The fae courts stand on the cusp of conflict – conflict brought by Bananach, ancient faerie of war who longs for the courts to march against each other.
But her machinations are finding success not because of the fae’s bloodlust, but because of the conflicted emotions and jealousies of the fae rulers. Niall, holding grudges for Summer’s failure to protect Leslie is looking for an excuse to slaughter in revenge. Aislinn is torn by her love for Seth and her powers as Summer Queen drawing her towards Keenan, the Summer King. Keenan’s relationship with Donia, the Winter Queen is rocky and difficult – perhaps even impossible. And, again, he is drawn to his Queen and jealous and angry with Seth – who is best friends with Niall and gives him another excuse to strike against Summer.
As the emotions become more volatile, more and more foolish, rash actions follow, raising more tension between the courts and threatening Summer just as it should be resurgent. Desperate to be fae, Seth turns to the 4th court, the High Queen Sorcha and potentially drags them into the ensuing conflict as well with his new, powerful links to Sorcha and his long separation from Summer and the Dark Court.
This is a book that is all about character interaction. Which, to me, makes it a book that is very much down to personal taste. Personally, I am not generally a big fan of books that have lots of sitting around and talking and not a whole lot of things actually happening or people doing things.
I was left with some feelings of disconnect with some of the characters though, mainly because they felt so transformed from what they were for the sake of extra conflict. I didn’t expect Niall to be Keenan and Ailing’s biggest fan after Leslie (but the blame for that surely falls on Irial’s shoulders?) but the level of antipathy in this book is extreme. Similarly, the hostility from Donia seems to have reached unexpected heights. For that matter, the depth of the friendship between Seth and Nial (to such a degree that Seth is willing to overlook Niall’s treatment of Aislinn) seems to have suddenly peaked without a full foundation. This all cumulated by Sorcha, immortal, unchanging, unemotional, eternal Sorcha deciding to form her bond with Seth.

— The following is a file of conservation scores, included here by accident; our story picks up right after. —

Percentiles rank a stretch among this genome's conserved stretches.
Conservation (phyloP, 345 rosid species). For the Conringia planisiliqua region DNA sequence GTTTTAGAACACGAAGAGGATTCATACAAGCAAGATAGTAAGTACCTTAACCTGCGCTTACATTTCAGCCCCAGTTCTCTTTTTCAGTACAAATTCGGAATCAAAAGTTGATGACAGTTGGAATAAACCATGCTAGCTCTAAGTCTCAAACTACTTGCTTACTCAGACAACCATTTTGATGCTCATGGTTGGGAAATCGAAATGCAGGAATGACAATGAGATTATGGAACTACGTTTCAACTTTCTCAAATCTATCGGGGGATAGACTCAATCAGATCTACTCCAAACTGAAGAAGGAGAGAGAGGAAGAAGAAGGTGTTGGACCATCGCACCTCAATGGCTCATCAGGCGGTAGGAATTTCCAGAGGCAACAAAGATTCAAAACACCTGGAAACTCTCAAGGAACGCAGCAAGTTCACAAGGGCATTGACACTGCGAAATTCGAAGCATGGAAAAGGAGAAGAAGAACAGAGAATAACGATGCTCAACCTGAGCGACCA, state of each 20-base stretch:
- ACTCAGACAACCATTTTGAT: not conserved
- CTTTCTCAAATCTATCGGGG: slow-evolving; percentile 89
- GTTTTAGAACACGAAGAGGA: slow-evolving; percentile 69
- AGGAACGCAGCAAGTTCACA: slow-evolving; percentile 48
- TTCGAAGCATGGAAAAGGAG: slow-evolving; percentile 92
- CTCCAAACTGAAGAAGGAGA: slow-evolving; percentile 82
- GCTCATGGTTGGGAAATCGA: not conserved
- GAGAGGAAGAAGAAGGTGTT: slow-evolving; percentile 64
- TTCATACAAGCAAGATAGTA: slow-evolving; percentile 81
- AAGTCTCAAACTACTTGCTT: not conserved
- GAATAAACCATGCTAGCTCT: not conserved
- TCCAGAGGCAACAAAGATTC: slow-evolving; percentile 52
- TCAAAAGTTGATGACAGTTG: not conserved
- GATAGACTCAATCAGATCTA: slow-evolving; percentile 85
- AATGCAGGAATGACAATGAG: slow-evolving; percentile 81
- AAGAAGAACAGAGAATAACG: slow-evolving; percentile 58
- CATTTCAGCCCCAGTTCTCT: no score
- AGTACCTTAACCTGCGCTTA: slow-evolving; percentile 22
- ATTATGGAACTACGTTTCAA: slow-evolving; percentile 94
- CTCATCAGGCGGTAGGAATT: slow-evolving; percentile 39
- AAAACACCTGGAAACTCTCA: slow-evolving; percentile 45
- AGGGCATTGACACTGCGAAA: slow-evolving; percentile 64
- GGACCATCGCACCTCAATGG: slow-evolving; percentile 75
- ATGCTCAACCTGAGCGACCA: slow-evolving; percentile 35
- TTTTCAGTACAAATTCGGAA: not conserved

I feel that there has been a lot of tension raised between the courts to create the spectre of war but I don’t think there has been a great deal of basis for it. Or that the basis for it has come about rather rapidly – we’ve gone from a group of people who were generally friendly but with some issues to resolve, to three hostile armed camps.
It doesn’t help that we spend so long on everyone’s personal angst – Niall’s over Seth, Aislinn’s over Seth and Keenan, Seth’s over Aislinn, Donia over Keenan – it’s not a matter of being dull to read (though I can’t say I’m a big fan) but it feels like these vast forces are on the cusp of war because everyone’s too childish to deal with their emotions in an adult manner. Especially with Summer being so frivolous and impetuous, constantly walking the edge between impulsive action or temper tantrums.I want to grab them and tell them to grow up and act like the rulers they're supposed to be, they have too much relying on them to indulge in such over-dramatic emo-fits